I went into my BIOS settings and disabled all of the following:
- Turbo-boost (bumps the CPU power up slightly when needed)
- Hyperthreading (two threads per physical core)
- Multi-core mode (forces CPU to only use one core)
- Power optimization/speedstep (downclocks the CPU to save power)
Even with all of these settings enabled, there is still an almost exact 2x difference between the CPU usage reported by the Task Manager and by Process Explorer. So it does not appear to be an issue of variable frequencies on the processor or from adding cores.
My guess is that Process Explorer uses a different method to calculate the CPU usage, but I'm not sure what that is. I'll try to find some information about this, and update the answer when I do.
Edit: this doesn't explain the 2x difference, but does explain the difference between how Process Explorer and the Task Manager calculate CPU usage:
Measuring CPU Consumption
Older versions of Windows were able to track only an approximation of actual CPU usage. At a clock-generated interrupt that on most systems has a period of 15.6 milliseconds (ms), Windows identifies the thread currently executing on each CPU. If the thread is executing in kernel mode, its kernel-mode time is incremented by 15.6 ms; otherwise, its user-mode time is incremented by that amount. The thread might have been executing for only a few CPU cycles when the interrupt fired, but the thread is charged for the entire 15.6-ms interval. Meanwhile, hundreds of other threads might have executed during that interval, but only the thread currently running at the clock tick gets charged. Windows Task Manager uses these approximations to report CPU usage even on newer versions of Windows that have more accurate metrics available. Task Manager further reduces its accuracy by rounding to the nearest integer percentage, so processes with executing threads that consume less than 1 percent of CPU time are indistinguishable from processes that do not execute at all. Finally, Task Manager does not account for CPU time spent servicing interrupts or deferred procedure calls (DPCs), incorrectly including that time with the System Idle Process.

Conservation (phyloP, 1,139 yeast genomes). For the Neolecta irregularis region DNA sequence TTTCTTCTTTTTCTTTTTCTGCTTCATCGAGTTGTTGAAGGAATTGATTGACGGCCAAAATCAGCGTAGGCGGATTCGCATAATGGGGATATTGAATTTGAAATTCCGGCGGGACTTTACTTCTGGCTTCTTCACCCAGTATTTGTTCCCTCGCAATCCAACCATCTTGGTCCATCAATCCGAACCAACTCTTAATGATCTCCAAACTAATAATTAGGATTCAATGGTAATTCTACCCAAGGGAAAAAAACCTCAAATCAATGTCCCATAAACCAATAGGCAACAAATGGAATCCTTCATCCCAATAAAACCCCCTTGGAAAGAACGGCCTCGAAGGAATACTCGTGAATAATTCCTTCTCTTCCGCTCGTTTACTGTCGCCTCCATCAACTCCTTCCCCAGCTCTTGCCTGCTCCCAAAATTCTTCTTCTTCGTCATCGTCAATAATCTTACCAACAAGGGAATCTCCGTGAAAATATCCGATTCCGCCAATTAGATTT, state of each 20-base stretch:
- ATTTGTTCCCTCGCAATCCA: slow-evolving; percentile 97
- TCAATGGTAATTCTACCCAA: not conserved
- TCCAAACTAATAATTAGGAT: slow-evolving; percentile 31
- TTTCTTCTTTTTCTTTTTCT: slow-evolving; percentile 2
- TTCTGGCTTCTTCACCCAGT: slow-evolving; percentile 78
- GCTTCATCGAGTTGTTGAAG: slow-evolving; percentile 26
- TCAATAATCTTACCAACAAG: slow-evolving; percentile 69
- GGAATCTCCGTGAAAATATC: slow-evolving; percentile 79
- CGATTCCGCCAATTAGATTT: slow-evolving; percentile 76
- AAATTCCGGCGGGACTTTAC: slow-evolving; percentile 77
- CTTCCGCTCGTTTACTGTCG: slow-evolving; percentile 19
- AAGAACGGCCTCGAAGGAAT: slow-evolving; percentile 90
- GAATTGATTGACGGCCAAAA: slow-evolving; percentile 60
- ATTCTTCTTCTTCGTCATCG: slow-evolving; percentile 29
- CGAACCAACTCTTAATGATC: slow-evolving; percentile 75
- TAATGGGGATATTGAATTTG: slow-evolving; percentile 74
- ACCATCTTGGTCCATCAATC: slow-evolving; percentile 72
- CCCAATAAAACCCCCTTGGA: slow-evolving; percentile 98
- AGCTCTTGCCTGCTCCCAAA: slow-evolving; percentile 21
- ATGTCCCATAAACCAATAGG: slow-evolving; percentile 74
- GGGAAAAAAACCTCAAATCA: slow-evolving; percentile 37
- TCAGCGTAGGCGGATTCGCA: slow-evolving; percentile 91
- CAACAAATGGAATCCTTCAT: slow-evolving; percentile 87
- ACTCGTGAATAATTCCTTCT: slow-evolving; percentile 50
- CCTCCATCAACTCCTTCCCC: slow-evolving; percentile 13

Procexp represents CPU usage more accurately than does Task Manager. First, Procexp shows per-process CPU utilization percentages rounded to a resolution of two decimal places by default instead of to an integer. Second, Procexp tracks the time spent servicing interrupts and DPCs and displays them separately from the Idle process. Finally, Procexp uses additional system metrics so that processes consuming small amounts of CPU can be identified and, when possible, provide a more accurate account of actual CPU consumption. Different metrics are available on Windows XP, Windows Vista, and Windows 7 and their corresponding server versions. Procexp takes advantage of whatever is available to report the most accurate measures possible.
I also found this on the Sysinternals Forums, from the maker of ProcExp himself:
Process Explorer shows actual CPU usage now based on cycle counts. If you have speedstep or other CPU frequency throttling enabled that will cause work consuming some number of cycles to be calculated as a higher percentage of available cycles per second.